I wonder what 'hardened' means?
Does it mean encasing the electronic switchgear in some pulse-resistant material to prevent the solar flares reaching them?
Does it mean Jim and Arthur from the repair department on double-overtime and twenty-four standby to switch the grid manually?
Any ideas?from www.eissummit.com
In recent years vital national infrastructures have evolved toward increasing automation, dependant on complex computer control networks, and fully integrated with the electric grid. This process occurred remarkably quickly, and little has yet been done to address vulnerability to potentially catastrophic risks. Based on new information about the scope of severe natural threats and new concerns about vulnerability to potential malicious threats, it has become increasingly clear that addressing these issues will be essential to the continued health and viability of our nations.
Two issues have become a focus of concern. Based on a recent U.S. National Academy of Sciences study, severe, century-class solar flares have occurred regularly in the past, and will continue in the future. If key infrastructures are not hardened, the next such flare could have world-wide, catastrophic impact. The potential for malicious EMP attack could result in similar, nationwide or even continent-scale destruction. Both effects can be substantially mitigated by electric grid changes.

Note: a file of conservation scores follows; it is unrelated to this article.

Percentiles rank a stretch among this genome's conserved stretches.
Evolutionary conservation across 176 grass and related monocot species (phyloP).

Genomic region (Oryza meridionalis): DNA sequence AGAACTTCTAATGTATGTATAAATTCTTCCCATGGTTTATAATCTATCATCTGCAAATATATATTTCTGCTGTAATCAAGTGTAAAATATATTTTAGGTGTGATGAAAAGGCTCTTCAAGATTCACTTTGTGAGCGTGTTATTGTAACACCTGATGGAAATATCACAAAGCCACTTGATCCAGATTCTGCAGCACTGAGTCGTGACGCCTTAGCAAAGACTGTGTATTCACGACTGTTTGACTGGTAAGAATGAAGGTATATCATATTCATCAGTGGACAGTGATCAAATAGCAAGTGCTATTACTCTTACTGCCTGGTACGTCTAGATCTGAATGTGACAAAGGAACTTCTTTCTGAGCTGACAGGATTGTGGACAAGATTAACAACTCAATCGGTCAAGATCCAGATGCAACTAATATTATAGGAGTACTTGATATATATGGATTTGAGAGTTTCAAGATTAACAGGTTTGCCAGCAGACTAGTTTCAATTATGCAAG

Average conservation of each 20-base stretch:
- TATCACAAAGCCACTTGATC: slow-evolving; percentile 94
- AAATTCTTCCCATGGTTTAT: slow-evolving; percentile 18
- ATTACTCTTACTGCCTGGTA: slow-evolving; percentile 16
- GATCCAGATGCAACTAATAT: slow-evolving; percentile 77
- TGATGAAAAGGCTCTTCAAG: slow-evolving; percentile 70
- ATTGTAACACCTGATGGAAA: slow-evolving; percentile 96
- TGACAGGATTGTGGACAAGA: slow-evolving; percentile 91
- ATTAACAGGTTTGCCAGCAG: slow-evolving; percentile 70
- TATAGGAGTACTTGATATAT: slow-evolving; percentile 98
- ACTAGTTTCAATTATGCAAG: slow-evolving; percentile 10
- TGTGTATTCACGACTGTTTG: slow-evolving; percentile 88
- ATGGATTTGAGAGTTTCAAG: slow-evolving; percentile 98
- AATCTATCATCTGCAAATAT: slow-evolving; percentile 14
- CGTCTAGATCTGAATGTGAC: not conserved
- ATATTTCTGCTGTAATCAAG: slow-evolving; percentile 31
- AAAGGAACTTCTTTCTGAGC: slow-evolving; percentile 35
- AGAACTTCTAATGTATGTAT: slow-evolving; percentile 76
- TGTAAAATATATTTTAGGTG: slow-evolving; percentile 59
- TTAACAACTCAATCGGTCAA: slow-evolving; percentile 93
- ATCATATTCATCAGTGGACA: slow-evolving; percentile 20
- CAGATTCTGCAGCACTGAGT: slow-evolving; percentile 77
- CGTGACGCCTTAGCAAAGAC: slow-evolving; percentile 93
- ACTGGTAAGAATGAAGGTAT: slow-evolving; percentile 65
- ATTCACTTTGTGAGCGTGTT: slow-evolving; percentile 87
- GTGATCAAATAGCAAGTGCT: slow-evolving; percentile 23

With this background, Rt. Hon. James Arbuthnot MP, Chairman of the Defence Select Committee, House of Commons, U.K., is chairing the inaugural meeting of the new Electric Infrastructure Security Summit (EISS). U.K. Secretary of State for Defence Dr. Liam Fox will be a keynote speaker at the invitation-only meeting, which will include energy ministers, senior members of parliament and administration officials from more than twenty nations, along with scientists and policy makers. The summit is expected to define an international framework for discussion and cooperation. It will be followed by a 2nd, follow-on summit now in planning for Washington D.C., in 2011.
Read more at www.eissummit.com